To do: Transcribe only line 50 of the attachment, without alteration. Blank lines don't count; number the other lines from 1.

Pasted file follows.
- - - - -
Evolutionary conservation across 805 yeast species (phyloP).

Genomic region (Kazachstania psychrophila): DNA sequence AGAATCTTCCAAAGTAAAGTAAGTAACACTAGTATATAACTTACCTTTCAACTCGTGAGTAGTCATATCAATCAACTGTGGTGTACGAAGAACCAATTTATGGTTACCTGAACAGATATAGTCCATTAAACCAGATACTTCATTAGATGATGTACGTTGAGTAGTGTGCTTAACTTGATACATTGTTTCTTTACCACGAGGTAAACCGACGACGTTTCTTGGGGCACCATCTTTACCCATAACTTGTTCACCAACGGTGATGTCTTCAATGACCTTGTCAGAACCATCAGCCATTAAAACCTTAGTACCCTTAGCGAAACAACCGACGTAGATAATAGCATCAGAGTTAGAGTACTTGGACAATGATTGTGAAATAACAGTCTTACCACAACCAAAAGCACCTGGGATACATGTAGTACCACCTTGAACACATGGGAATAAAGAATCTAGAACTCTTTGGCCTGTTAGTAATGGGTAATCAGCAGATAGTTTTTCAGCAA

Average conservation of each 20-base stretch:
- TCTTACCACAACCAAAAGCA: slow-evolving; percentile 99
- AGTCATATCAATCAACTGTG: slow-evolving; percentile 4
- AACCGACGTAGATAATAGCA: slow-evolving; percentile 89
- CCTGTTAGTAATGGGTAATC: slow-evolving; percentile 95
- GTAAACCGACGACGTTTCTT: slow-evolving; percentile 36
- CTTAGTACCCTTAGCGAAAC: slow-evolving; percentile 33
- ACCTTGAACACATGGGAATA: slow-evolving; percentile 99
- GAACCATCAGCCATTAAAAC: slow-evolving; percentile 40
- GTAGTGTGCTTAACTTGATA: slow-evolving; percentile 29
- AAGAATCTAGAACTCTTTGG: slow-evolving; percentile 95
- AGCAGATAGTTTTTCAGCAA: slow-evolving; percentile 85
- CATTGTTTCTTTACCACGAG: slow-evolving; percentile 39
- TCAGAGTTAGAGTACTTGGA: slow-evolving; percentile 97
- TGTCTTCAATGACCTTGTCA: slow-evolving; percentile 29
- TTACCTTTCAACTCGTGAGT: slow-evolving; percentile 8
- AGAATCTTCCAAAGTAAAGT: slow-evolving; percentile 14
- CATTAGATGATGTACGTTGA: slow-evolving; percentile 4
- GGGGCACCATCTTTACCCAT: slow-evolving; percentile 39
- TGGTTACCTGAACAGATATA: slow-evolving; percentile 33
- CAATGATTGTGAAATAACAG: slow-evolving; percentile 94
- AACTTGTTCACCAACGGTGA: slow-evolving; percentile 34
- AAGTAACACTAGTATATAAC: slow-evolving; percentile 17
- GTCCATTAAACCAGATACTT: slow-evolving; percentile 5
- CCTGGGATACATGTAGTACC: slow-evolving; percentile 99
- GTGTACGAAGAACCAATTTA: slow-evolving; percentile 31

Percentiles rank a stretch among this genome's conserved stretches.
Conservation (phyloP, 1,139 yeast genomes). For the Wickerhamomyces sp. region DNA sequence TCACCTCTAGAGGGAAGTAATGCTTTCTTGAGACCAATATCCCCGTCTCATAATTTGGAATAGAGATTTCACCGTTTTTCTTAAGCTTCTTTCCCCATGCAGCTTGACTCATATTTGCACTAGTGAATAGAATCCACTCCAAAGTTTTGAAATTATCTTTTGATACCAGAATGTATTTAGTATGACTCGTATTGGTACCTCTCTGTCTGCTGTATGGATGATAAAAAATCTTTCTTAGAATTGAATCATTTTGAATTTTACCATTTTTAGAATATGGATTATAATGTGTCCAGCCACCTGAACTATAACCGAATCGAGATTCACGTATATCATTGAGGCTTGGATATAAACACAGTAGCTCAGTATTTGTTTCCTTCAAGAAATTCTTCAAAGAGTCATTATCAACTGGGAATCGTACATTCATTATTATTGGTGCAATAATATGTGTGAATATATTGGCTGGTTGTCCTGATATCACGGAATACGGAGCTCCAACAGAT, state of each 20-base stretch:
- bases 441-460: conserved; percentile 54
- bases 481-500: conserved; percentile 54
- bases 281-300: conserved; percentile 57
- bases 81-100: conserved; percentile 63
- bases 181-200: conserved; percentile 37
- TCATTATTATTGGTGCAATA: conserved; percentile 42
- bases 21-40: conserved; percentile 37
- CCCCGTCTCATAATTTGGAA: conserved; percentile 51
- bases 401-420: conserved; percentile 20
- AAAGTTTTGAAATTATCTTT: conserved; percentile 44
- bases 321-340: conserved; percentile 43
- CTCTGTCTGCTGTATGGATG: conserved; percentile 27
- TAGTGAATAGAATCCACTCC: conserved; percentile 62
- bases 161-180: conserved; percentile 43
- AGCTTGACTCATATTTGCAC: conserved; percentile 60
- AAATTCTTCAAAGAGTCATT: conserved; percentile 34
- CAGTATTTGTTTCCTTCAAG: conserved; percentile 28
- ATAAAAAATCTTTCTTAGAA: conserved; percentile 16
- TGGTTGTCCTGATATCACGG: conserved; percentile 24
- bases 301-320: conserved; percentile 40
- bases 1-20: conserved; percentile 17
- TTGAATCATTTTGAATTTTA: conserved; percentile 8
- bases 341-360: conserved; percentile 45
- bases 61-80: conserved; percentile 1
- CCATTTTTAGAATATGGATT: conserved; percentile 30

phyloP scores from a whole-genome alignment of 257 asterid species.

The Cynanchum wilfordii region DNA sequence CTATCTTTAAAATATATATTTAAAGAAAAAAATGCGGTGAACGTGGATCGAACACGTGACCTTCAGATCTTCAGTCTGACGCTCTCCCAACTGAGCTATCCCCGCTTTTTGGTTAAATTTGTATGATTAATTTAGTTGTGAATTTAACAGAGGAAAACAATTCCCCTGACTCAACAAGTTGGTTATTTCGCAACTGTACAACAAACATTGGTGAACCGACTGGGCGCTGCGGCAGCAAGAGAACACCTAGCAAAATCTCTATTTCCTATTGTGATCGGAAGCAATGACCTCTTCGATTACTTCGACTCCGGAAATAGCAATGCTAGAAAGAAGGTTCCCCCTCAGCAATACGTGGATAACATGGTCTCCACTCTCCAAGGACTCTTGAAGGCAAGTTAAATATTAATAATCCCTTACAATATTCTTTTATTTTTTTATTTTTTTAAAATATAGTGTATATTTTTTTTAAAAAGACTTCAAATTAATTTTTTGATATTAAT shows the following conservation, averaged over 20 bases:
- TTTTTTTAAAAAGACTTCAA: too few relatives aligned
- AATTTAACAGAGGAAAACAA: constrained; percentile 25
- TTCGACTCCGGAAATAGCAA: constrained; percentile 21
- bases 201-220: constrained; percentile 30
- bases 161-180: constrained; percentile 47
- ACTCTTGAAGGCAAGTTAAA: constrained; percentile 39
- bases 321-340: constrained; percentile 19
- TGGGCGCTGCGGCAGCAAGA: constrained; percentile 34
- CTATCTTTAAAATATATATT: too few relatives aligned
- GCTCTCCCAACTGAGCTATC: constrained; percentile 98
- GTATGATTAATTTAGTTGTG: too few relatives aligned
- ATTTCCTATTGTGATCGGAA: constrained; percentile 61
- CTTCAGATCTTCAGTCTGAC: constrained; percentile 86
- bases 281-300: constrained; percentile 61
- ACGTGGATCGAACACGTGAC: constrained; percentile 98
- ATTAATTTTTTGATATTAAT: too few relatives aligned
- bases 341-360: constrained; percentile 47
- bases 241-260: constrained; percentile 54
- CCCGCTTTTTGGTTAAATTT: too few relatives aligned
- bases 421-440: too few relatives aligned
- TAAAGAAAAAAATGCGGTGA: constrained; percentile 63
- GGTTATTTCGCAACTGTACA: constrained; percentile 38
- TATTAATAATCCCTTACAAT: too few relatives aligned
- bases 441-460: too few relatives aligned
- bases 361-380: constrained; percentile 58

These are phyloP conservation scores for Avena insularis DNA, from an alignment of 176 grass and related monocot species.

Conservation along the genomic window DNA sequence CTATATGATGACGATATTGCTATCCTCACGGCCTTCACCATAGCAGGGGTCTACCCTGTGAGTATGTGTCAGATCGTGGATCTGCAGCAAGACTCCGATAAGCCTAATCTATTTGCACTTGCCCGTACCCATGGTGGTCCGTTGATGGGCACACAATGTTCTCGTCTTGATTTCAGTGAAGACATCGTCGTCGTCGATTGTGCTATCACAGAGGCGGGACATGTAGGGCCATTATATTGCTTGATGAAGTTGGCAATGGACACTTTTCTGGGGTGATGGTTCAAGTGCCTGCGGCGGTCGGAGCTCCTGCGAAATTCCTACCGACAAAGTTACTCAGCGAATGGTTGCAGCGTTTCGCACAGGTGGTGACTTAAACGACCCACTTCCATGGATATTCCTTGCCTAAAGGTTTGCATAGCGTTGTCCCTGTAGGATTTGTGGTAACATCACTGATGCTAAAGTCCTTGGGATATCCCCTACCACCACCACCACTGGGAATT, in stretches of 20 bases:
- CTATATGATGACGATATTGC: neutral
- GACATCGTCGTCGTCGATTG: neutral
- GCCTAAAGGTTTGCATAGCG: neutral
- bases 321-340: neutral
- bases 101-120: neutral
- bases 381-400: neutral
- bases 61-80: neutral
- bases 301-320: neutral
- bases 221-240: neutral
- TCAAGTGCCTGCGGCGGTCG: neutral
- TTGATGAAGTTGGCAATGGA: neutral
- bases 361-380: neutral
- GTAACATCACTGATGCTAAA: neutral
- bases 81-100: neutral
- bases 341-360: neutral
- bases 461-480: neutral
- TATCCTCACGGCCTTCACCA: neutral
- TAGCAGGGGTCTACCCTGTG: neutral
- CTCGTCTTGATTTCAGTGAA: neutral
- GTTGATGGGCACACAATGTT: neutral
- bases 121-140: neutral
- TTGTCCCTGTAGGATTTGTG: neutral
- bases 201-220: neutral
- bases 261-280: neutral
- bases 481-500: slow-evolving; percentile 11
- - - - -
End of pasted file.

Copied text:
- bases 301-320: conserved; percentile 40